Posted by 24/12/2013 12:07 PM by Kris Gale
Before we all head off to enjoy the holiday season with our families, the least we thought we could do was leave you with some stocking stuffers around the state-of-play with the R&D Tax Incentive. No need to thank us. Really.
$20 Billion Exclusion Bill Review
As reported last time, the Tax Laws Amendment (Research & Development) Bill 2013 has been referred to the Senate Economics Legislation Committee for inquiry and report by 17 March 2014. Written submissions are due by 22 January and public hearings will take place in February. The Bill amends the Income Tax Assessment Act 1997 to deny access to the R&D Tax Incentive (the Incentive) for companies with aggregated assessable income of $20 billion or more for an income year.
The Coalition is adopting this measure as a straight budget cut in comparison to the former Labor Government’s announcement which reallocated much of the funding to innovation-related initiatives. Restricting participation is a crude way of achieving cost control in the Incentive and we believe better levers to consider would be rates of benefit and claim caps. With the Senate Committee not due to report until March 2014, the 1 July 2013 commencement date will see the measure as being highly retrospective in terms of the 2013/14 fiscal year. As such, it would be better to not proceed with the cut and put this matter into the Government’s announced comprehensive review of the Incentive so that the issues around exclusion can be sensibly examined and the overall long-term impacts on innovation support and the return of the Government’s investment be fully considered.
Quarterly Refundable Credits off the Table
The Assistant Treasurer, Arthur Sinodinos, has confirmed that the former Government’s proposed January 2014 introduction of a quarterly payment option for taxpayers entitled to cash refunds under the 45% Refundable R&D Tax Offset will not be taking place.
Recent AAT Decisions
Reasons for a recent AAT decision were published in late November 2013. The Desalination Technology Pty Ltd and Commissioner of Taxation  AATA 846 (DST) case provides guidance on whether expenditure was incurred in the relevant income year of an R&D Tax Concession claim. No mention was made in the reasons in relation to the ownership of the intellectual property of the R&D activities conducted by the taxpayer nor was the issue of exploitation of the results of the R&D canvassed. Under the Incentive, companies are reminded that they will need to address the issue of whether expenditure is in fact incurred for that expenditure to be eligible in an income year and, in addition, companies should address the issue of whether the R&D activities are being conducted for the eligible R&D entity. Furthermore, the facts of the case involved a relationship between companies that would be associated entities. Under the Incentive program, companies need to address the issue of payments to associates before making any claims.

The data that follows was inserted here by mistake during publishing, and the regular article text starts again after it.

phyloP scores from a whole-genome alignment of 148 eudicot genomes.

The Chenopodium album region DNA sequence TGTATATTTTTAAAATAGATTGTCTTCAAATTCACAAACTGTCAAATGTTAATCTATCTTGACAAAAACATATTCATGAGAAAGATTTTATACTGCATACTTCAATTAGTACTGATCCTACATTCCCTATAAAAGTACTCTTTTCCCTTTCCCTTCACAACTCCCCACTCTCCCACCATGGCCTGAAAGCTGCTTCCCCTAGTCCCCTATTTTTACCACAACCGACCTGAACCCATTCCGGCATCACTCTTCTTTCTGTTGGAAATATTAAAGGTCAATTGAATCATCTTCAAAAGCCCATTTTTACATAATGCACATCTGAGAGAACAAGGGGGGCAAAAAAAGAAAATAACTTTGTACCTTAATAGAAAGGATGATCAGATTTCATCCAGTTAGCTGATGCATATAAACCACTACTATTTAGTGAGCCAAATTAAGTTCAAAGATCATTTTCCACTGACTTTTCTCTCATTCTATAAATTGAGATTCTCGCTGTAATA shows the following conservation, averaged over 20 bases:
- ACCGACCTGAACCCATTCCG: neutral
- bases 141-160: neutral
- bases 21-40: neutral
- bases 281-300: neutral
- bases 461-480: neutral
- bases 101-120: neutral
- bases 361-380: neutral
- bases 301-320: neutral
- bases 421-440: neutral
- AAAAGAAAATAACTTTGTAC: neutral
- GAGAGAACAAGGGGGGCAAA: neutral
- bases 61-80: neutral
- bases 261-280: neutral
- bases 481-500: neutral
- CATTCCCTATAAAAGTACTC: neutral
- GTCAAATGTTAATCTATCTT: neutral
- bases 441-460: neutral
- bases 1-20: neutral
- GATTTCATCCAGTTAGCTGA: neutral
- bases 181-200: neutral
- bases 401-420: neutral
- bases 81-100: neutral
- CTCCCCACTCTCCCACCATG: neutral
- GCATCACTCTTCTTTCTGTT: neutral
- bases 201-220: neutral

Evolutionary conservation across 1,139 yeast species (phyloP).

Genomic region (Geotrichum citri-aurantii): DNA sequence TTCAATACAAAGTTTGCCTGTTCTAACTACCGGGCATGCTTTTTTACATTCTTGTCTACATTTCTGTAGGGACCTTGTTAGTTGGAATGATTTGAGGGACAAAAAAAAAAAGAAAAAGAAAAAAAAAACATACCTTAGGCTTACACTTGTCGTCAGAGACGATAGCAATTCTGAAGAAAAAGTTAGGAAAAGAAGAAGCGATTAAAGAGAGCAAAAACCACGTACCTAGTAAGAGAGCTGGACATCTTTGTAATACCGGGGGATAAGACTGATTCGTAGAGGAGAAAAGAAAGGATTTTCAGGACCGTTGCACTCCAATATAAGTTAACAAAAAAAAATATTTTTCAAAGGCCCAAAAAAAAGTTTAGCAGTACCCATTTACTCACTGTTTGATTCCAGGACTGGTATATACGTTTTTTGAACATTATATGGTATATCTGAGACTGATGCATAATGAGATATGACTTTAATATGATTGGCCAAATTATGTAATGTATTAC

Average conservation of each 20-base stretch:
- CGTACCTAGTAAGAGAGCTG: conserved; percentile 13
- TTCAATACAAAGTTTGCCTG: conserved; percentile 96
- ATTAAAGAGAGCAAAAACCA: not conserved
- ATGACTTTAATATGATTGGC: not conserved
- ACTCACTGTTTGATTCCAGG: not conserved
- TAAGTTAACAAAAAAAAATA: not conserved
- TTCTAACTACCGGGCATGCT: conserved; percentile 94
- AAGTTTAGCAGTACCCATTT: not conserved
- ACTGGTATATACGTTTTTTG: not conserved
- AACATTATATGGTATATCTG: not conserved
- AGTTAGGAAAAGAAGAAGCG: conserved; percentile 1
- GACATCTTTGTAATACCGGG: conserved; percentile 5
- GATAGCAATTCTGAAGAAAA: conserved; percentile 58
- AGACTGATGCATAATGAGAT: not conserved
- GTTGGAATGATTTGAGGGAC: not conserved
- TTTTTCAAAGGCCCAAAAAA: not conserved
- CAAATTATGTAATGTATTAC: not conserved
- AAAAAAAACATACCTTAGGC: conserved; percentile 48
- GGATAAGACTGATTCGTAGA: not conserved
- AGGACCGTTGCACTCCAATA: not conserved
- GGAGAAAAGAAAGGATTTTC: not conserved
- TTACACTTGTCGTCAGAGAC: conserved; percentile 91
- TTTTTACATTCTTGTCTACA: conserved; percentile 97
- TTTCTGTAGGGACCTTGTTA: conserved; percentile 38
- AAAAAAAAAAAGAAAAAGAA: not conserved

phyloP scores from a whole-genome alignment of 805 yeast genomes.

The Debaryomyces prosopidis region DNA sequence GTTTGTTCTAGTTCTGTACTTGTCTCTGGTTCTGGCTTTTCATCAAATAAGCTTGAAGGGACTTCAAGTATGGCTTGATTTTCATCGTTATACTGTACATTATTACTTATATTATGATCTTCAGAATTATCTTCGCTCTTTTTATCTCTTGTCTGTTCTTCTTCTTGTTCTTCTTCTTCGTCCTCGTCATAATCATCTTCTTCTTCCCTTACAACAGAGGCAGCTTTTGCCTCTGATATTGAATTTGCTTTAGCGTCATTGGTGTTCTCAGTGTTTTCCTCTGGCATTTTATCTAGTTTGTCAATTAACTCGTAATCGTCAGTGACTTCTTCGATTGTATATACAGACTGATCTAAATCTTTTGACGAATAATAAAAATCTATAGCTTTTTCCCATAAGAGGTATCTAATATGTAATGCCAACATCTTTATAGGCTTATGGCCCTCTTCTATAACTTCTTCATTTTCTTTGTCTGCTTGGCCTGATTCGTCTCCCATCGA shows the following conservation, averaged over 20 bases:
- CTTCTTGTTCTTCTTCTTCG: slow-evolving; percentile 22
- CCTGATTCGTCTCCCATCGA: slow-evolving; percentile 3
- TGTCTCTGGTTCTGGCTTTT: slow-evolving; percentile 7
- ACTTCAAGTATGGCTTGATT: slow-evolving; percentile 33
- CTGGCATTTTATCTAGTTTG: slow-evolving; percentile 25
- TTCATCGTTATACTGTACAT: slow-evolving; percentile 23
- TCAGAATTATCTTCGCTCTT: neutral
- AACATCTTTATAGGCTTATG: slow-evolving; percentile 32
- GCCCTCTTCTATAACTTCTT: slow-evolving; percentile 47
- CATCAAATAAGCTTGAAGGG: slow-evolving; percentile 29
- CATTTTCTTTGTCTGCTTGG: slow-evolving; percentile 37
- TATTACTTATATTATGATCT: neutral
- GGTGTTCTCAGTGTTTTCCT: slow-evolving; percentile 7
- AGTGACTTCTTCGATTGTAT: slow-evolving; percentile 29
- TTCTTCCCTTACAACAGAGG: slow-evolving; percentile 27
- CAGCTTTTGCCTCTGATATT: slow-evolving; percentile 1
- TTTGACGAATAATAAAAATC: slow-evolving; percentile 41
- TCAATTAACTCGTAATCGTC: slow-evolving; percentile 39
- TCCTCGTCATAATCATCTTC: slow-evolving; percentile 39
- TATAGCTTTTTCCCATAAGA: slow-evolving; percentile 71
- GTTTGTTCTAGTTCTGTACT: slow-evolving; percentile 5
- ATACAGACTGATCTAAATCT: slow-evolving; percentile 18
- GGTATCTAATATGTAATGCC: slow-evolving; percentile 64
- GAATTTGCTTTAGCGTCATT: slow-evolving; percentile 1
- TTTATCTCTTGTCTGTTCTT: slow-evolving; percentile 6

Another recent AAT decision was handed down this quarter highlighting the importance of keeping records to substantiate R&D claims under the Concession; the DBTL and Innovation Australia  AATA 573 (DBTL) case. The DBTL case is one of a long list of recent cases that should serve as a reminder to companies to ensure that good technical and financial records are maintained to support all of the arguments in the R&D claims made.
2013/14 AusIndustry Guidance & Education Agenda
AusIndustry has released its 2013/14 Guidance & Education Agenda.
Of greatest interest is the upcoming release of the “R&D Tax Incentive: A Short Guide to Interpretation” which will illuminate AusIndustry’s views on the definitions of key concepts associated with core and supporting R&D activities including dominant purpose.
Other features are the introduction of both a Large Business Innovation Review Framework and an R&D Tax Incentive Curriculum, along with an updated Website and improved eBulletin.
Which Leaves Us With…
…the view that we are likely to enjoy some clear air over the next two or three years of the program as the proposed review folds into the broader Taxation White Paper process. Removing the program from the continuous winds of change it has experienced in the past six years would be a warmly received outcome so that companies can be freed up to get on with the business of factoring in the Incentive to their innovation and R&D programs with a higher degree of certainty and confidence. That must be a good thing.
And so to one and all, we wish you a joyous Christmas and a 2014 that brings you meaningful success from all here at MJA.
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